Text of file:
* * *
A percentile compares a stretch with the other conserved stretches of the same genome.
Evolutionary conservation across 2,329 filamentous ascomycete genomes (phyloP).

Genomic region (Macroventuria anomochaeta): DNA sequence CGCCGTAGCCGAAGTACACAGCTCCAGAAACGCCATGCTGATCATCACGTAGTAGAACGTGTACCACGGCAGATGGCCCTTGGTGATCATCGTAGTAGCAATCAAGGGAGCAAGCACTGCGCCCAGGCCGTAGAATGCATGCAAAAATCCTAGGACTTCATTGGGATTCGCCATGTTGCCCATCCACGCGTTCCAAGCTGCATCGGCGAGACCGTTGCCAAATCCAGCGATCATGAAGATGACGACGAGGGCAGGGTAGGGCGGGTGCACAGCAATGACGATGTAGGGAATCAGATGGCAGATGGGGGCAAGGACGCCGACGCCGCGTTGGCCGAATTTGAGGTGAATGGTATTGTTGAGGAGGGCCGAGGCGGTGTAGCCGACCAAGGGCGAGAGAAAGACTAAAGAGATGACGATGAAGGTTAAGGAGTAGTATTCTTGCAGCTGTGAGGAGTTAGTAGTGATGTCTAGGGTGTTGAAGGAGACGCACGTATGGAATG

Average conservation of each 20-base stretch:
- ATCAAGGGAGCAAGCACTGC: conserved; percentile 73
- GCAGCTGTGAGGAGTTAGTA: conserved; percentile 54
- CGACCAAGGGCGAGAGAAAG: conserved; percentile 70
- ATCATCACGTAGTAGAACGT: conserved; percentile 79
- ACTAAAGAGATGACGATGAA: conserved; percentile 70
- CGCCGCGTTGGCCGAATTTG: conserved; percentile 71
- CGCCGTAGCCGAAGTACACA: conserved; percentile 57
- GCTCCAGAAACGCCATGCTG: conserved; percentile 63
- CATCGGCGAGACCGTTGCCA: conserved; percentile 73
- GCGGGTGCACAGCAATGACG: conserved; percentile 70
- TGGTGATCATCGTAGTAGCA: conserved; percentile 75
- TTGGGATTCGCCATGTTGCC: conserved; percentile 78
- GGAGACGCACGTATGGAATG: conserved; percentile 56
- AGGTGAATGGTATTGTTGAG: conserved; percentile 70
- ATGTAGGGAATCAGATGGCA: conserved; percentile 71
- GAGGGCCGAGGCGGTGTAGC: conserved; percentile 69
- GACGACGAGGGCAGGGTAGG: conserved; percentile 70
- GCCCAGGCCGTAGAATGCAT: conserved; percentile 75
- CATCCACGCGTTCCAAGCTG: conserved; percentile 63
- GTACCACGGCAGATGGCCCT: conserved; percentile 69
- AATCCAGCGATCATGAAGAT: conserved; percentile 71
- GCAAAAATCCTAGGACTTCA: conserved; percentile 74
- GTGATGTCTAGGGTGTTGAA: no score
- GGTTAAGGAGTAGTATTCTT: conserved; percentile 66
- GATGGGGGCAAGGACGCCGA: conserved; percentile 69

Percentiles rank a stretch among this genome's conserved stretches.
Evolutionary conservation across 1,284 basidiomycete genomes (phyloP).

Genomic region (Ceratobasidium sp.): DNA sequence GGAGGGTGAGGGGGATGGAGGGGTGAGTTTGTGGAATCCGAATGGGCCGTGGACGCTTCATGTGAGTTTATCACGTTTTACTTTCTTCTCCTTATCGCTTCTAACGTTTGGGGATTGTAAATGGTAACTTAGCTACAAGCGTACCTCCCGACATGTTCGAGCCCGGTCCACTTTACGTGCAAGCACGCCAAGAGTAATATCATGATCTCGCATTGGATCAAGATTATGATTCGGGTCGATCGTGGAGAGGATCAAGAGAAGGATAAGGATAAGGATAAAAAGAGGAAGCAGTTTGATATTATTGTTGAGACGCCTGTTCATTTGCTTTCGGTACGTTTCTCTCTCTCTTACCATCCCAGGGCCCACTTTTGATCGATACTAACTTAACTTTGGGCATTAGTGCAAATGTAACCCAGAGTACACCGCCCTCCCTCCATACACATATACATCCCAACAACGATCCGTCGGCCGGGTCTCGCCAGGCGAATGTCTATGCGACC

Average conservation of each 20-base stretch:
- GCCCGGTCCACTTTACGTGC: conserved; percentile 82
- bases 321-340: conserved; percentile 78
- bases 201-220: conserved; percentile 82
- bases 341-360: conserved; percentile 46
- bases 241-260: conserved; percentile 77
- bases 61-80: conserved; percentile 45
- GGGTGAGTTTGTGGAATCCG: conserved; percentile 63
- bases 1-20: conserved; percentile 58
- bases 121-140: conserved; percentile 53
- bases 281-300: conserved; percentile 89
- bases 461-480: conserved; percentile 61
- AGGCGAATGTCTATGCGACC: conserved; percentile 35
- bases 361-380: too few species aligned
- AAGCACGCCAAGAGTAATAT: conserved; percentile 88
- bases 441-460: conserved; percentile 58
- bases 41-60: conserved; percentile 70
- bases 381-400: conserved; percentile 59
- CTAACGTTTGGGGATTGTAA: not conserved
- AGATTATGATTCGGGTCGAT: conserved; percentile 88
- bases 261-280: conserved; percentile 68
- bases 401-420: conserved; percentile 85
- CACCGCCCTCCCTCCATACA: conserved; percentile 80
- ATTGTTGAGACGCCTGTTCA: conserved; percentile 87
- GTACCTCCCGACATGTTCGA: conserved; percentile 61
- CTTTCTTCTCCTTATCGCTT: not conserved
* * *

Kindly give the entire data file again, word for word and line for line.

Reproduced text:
A percentile compares a stretch with the other conserved stretches of the same genome.
Evolutionary conservation across 2,329 filamentous ascomycete genomes (phyloP).

Genomic region (Macroventuria anomochaeta): DNA sequence CGCCGTAGCCGAAGTACACAGCTCCAGAAACGCCATGCTGATCATCACGTAGTAGAACGTGTACCACGGCAGATGGCCCTTGGTGATCATCGTAGTAGCAATCAAGGGAGCAAGCACTGCGCCCAGGCCGTAGAATGCATGCAAAAATCCTAGGACTTCATTGGGATTCGCCATGTTGCCCATCCACGCGTTCCAAGCTGCATCGGCGAGACCGTTGCCAAATCCAGCGATCATGAAGATGACGACGAGGGCAGGGTAGGGCGGGTGCACAGCAATGACGATGTAGGGAATCAGATGGCAGATGGGGGCAAGGACGCCGACGCCGCGTTGGCCGAATTTGAGGTGAATGGTATTGTTGAGGAGGGCCGAGGCGGTGTAGCCGACCAAGGGCGAGAGAAAGACTAAAGAGATGACGATGAAGGTTAAGGAGTAGTATTCTTGCAGCTGTGAGGAGTTAGTAGTGATGTCTAGGGTGTTGAAGGAGACGCACGTATGGAATG

Average conservation of each 20-base stretch:
- ATCAAGGGAGCAAGCACTGC: conserved; percentile 73
- GCAGCTGTGAGGAGTTAGTA: conserved; percentile 54
- CGACCAAGGGCGAGAGAAAG: conserved; percentile 70
- ATCATCACGTAGTAGAACGT: conserved; percentile 79
- ACTAAAGAGATGACGATGAA: conserved; percentile 70
- CGCCGCGTTGGCCGAATTTG: conserved; percentile 71
- CGCCGTAGCCGAAGTACACA: conserved; percentile 57
- GCTCCAGAAACGCCATGCTG: conserved; percentile 63
- CATCGGCGAGACCGTTGCCA: conserved; percentile 73
- GCGGGTGCACAGCAATGACG: conserved; percentile 70
- TGGTGATCATCGTAGTAGCA: conserved; percentile 75
- TTGGGATTCGCCATGTTGCC: conserved; percentile 78
- GGAGACGCACGTATGGAATG: conserved; percentile 56
- AGGTGAATGGTATTGTTGAG: conserved; percentile 70
- ATGTAGGGAATCAGATGGCA: conserved; percentile 71
- GAGGGCCGAGGCGGTGTAGC: conserved; percentile 69
- GACGACGAGGGCAGGGTAGG: conserved; percentile 70
- GCCCAGGCCGTAGAATGCAT: conserved; percentile 75
- CATCCACGCGTTCCAAGCTG: conserved; percentile 63
- GTACCACGGCAGATGGCCCT: conserved; percentile 69
- AATCCAGCGATCATGAAGAT: conserved; percentile 71
- GCAAAAATCCTAGGACTTCA: conserved; percentile 74
- GTGATGTCTAGGGTGTTGAA: no score
- GGTTAAGGAGTAGTATTCTT: conserved; percentile 66
- GATGGGGGCAAGGACGCCGA: conserved; percentile 69

Percentiles rank a stretch among this genome's conserved stretches.
Evolutionary conservation across 1,284 basidiomycete genomes (phyloP).

Genomic region (Ceratobasidium sp.): DNA sequence GGAGGGTGAGGGGGATGGAGGGGTGAGTTTGTGGAATCCGAATGGGCCGTGGACGCTTCATGTGAGTTTATCACGTTTTACTTTCTTCTCCTTATCGCTTCTAACGTTTGGGGATTGTAAATGGTAACTTAGCTACAAGCGTACCTCCCGACATGTTCGAGCCCGGTCCACTTTACGTGCAAGCACGCCAAGAGTAATATCATGATCTCGCATTGGATCAAGATTATGATTCGGGTCGATCGTGGAGAGGATCAAGAGAAGGATAAGGATAAGGATAAAAAGAGGAAGCAGTTTGATATTATTGTTGAGACGCCTGTTCATTTGCTTTCGGTACGTTTCTCTCTCTCTTACCATCCCAGGGCCCACTTTTGATCGATACTAACTTAACTTTGGGCATTAGTGCAAATGTAACCCAGAGTACACCGCCCTCCCTCCATACACATATACATCCCAACAACGATCCGTCGGCCGGGTCTCGCCAGGCGAATGTCTATGCGACC

Average conservation of each 20-base stretch:
- GCCCGGTCCACTTTACGTGC: conserved; percentile 82
- bases 321-340: conserved; percentile 78
- bases 201-220: conserved; percentile 82
- bases 341-360: conserved; percentile 46
- bases 241-260: conserved; percentile 77
- bases 61-80: conserved; percentile 45
- GGGTGAGTTTGTGGAATCCG: conserved; percentile 63
- bases 1-20: conserved; percentile 58
- bases 121-140: conserved; percentile 53
- bases 281-300: conserved; percentile 89
- bases 461-480: conserved; percentile 61
- AGGCGAATGTCTATGCGACC: conserved; percentile 35
- bases 361-380: too few species aligned
- AAGCACGCCAAGAGTAATAT: conserved; percentile 88
- bases 441-460: conserved; percentile 58
- bases 41-60: conserved; percentile 70
- bases 381-400: conserved; percentile 59
- CTAACGTTTGGGGATTGTAA: not conserved
- AGATTATGATTCGGGTCGAT: conserved; percentile 88
- bases 261-280: conserved; percentile 68
- bases 401-420: conserved; percentile 85
- CACCGCCCTCCCTCCATACA: conserved; percentile 80
- ATTGTTGAGACGCCTGTTCA: conserved; percentile 87
- GTACCTCCCGACATGTTCGA: conserved; percentile 61
- CTTTCTTCTCCTTATCGCTT: not conserved